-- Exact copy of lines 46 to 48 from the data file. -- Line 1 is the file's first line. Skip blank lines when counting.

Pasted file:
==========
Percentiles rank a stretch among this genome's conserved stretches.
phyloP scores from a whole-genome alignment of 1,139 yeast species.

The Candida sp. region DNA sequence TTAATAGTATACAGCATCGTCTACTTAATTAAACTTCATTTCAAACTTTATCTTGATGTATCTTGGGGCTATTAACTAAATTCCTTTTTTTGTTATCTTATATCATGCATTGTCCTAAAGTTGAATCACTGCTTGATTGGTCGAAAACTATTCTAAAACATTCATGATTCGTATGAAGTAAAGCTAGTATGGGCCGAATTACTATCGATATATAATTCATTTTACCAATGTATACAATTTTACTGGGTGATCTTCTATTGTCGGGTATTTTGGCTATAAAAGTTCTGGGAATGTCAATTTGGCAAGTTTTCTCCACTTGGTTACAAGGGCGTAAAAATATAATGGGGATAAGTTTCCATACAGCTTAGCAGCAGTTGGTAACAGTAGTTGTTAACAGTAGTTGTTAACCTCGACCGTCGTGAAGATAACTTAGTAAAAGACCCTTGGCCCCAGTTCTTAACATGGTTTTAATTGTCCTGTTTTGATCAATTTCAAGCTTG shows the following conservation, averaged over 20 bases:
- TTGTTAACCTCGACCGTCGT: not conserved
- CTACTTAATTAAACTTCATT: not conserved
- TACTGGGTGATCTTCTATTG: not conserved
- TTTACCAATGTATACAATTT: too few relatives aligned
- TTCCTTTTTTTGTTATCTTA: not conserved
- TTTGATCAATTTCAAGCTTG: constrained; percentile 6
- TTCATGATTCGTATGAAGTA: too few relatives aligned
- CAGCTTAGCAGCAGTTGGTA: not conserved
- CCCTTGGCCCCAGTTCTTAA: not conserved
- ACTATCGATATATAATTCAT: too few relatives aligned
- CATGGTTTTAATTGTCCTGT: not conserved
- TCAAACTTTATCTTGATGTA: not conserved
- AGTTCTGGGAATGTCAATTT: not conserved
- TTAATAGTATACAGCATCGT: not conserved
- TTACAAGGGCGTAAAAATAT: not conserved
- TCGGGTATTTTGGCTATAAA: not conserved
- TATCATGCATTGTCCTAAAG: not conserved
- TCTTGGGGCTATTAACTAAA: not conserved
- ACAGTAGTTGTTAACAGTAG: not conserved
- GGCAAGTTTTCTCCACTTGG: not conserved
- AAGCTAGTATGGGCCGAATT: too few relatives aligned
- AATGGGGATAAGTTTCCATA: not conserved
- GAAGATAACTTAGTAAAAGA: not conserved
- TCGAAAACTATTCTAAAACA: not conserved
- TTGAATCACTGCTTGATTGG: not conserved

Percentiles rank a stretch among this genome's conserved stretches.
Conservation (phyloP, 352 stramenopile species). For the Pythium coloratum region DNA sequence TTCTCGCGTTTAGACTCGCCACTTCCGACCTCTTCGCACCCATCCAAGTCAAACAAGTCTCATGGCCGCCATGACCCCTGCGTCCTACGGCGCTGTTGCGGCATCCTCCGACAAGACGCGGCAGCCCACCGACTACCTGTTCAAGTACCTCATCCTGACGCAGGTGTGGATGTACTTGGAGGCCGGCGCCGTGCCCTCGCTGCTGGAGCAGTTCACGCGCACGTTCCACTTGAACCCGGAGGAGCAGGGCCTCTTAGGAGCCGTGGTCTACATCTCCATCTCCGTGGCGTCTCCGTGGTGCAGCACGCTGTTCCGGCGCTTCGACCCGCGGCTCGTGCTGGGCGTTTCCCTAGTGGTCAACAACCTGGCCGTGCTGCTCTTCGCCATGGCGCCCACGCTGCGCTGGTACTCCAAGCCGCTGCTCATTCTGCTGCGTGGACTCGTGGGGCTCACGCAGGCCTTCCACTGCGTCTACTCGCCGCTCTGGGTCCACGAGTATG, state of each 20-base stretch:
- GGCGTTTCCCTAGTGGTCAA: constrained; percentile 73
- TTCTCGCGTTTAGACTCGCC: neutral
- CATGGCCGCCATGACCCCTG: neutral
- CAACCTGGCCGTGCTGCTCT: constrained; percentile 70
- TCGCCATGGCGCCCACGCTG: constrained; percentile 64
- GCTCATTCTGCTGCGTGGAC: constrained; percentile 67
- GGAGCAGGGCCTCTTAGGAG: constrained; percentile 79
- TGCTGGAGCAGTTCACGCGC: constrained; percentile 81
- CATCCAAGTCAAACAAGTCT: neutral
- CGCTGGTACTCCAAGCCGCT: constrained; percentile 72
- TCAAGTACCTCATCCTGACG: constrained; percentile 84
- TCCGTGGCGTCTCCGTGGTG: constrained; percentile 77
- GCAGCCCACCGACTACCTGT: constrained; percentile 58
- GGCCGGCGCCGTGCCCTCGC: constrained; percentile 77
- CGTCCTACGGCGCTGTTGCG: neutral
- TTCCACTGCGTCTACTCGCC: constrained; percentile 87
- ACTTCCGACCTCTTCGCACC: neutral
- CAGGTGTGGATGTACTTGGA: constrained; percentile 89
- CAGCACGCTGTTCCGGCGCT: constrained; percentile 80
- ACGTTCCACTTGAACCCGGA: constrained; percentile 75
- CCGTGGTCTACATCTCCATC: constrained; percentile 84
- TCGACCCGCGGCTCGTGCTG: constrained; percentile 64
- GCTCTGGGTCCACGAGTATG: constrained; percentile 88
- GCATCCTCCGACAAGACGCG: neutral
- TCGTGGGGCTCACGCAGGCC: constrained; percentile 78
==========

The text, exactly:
- TTCCACTGCGTCTACTCGCC: constrained; percentile 87
- ACTTCCGACCTCTTCGCACC: neutral
- CAGGTGTGGATGTACTTGGA: constrained; percentile 89